O.Co Coliseum Gives Oakland A's the Best Atmosphere in Baseball

D.J. O'ConnorSenior Analyst IIIJuly 16, 2013

OAKLAND, CA - APRIL 01: Oakland Athletics fans cheer for their team during a pregame ceremony before their game against the Seattle Mariners  on Opening Day at O.co Coliseum on April 1, 2013 in Oakland, California.  (Photo by Ezra Shaw/Getty Images)
Ezra Shaw/Getty Images

Recently, a Bleacher Report video crew went into Overstock.com Coliseum to show the plus side of the old venue. While it was nice to see some praise for one of the most historic ballparks in all of professional sports, I felt that these guys left out some important factors.

The brief video focuses mainly on the luxury suites, the perks of premium seating and the experience that comes with the high-price experience, but that is not what the best part of the Oakland Coliseum is. Don't get me wrong, it's nice to see people talk about the perks of the O.co rather than sewage leaks, but I felt the best part of the A's in-game experience was left out.

The best part of O.co is the atmosphere created by the fans, especially when the coliseum is at full capacity, with or without tarps on the upper deck.  

When Grant Balfour walks out of the bullpen, be ready to hear "One" by Metallica and also be ready to see thousands of fans suddenly go insane. "Balfour Rage" is one of the best in-game experiences in all of baseball.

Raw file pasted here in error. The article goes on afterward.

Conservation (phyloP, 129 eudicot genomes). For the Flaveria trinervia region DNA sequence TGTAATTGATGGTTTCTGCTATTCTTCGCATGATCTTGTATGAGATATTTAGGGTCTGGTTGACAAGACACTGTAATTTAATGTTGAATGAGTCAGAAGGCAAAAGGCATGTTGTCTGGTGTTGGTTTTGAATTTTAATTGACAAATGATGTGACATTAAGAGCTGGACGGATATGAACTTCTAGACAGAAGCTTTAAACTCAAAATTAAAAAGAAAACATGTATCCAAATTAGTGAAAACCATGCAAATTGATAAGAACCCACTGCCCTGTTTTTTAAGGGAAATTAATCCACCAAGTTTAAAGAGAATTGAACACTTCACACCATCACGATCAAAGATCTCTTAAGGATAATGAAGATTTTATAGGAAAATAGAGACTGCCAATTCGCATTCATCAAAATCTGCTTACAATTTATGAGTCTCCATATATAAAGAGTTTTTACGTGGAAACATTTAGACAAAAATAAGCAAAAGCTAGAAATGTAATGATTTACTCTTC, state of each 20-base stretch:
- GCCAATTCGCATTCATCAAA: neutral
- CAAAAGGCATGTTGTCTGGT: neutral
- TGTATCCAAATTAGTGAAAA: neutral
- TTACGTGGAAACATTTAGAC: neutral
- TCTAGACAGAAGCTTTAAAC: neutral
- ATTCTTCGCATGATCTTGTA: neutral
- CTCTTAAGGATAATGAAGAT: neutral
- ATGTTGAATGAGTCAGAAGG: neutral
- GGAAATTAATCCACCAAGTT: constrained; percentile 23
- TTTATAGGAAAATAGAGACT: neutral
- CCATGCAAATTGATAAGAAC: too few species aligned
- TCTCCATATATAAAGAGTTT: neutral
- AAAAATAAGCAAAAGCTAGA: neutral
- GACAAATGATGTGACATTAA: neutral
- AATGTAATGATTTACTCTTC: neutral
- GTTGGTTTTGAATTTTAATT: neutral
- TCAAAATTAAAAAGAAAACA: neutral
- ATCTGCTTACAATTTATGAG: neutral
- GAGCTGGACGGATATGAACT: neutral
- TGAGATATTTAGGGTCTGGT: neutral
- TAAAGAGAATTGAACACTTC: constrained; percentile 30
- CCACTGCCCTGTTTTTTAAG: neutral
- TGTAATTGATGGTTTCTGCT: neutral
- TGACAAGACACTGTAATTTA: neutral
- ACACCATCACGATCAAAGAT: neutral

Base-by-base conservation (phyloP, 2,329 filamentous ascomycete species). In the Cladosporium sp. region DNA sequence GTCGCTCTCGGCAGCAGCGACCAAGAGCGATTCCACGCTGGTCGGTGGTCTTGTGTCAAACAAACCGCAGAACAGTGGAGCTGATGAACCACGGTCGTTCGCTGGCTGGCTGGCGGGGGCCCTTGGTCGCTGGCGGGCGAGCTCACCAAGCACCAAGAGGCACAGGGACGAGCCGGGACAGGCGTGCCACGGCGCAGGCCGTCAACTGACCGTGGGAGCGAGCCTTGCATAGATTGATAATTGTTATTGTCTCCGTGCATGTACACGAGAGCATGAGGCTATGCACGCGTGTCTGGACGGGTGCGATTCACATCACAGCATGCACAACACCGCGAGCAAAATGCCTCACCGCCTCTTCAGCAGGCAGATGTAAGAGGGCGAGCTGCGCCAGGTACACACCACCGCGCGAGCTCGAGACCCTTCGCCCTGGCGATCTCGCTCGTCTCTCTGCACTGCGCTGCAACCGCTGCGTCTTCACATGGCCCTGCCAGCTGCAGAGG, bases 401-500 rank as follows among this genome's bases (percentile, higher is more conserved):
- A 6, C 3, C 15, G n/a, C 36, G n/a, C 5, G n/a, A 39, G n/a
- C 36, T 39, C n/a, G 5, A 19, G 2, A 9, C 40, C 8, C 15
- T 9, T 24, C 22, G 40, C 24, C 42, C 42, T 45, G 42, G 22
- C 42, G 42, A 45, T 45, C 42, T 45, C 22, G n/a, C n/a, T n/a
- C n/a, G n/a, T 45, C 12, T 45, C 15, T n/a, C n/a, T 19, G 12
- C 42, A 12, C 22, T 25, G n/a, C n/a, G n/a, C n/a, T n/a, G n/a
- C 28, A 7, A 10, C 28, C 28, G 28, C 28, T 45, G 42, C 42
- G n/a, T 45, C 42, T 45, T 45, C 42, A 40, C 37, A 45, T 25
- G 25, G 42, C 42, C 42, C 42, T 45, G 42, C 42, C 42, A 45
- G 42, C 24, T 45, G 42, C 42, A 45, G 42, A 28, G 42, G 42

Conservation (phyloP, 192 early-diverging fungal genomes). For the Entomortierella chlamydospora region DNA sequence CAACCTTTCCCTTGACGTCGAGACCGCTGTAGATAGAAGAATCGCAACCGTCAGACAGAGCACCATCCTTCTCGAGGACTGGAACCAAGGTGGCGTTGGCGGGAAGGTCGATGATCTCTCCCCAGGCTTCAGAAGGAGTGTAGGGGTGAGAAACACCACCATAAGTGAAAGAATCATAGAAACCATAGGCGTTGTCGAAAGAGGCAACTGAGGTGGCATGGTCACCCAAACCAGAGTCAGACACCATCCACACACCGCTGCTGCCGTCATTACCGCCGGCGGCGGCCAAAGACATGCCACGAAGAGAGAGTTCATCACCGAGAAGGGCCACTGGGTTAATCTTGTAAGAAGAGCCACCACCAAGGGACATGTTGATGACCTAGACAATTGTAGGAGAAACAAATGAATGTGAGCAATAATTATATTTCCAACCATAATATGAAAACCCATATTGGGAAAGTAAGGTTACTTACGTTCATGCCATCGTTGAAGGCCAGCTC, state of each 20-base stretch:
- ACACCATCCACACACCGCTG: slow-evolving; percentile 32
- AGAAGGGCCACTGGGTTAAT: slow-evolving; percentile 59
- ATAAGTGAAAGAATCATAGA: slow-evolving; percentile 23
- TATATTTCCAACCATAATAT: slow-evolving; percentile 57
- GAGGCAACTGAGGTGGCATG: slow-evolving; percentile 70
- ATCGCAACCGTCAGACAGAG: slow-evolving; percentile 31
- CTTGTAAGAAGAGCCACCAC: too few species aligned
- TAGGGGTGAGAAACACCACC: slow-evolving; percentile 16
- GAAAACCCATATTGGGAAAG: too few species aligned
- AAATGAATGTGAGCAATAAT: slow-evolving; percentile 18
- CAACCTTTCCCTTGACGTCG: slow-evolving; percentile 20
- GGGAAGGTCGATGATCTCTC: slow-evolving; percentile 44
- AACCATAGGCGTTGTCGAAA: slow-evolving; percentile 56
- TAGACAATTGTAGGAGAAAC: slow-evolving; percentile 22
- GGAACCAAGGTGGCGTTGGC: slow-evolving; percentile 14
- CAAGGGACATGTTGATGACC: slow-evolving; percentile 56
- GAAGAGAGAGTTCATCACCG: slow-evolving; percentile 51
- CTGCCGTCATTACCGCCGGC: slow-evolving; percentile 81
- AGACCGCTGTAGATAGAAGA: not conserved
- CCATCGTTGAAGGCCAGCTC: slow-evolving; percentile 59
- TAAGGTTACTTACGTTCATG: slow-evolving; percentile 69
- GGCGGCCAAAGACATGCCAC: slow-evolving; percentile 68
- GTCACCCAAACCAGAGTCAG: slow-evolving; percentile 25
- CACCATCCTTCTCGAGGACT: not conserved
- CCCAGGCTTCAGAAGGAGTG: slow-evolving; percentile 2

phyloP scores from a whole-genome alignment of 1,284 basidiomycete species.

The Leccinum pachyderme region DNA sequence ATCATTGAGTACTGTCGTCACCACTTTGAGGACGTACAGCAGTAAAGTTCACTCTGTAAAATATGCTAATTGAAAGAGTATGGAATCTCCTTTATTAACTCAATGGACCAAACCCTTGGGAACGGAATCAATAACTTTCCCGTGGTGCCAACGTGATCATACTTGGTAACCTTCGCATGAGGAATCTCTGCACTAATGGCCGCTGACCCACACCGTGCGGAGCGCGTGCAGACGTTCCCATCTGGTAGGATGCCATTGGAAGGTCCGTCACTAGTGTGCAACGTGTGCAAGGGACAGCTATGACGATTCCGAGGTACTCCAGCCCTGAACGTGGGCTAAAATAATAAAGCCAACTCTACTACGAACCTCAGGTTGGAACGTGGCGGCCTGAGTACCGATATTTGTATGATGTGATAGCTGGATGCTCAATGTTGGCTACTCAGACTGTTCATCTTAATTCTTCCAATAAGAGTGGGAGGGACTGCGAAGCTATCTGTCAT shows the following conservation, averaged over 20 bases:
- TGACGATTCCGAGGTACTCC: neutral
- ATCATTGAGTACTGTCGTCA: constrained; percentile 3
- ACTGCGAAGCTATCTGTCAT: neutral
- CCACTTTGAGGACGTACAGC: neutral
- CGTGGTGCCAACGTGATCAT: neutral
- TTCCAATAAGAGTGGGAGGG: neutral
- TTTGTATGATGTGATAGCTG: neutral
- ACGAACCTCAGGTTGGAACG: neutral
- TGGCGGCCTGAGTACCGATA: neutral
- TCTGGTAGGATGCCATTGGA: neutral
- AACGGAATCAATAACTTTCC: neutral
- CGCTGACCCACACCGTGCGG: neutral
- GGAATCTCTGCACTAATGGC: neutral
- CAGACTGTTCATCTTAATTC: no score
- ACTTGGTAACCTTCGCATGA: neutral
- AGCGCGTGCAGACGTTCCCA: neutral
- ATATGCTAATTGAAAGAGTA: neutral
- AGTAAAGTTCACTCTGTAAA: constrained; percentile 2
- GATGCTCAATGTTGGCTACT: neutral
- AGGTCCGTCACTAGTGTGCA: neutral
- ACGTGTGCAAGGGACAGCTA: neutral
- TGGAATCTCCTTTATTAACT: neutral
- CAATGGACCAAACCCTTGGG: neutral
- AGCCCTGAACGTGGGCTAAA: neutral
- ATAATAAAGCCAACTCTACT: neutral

Not only is there Balfour's entrance, but there is also the "Bernie-lean" fad, which hit its peak in the playoffs last year when Coco Crisp hit a walk-off RBI-single to tie the series with the Detroit Tigers.

Although it does not appear this year at A's games, in 2012 there was the late-inning "Call Me Maybe" rally dance, which is another part of what makes the O.co experience one-of-a-kind.

These are a few of the, should I say, "snubs" from the video. It just doesn't seem possible to do a documentary of the A's game experience and leave out "Balfour Rage" and "Bernie-lean."  

The A's feature a brand of baseball that has been dubbed "green collar," and because Oakland is a small-market team, it seems that the center of attention should be on the fans' creativity and rituals rather than on the luxury suites.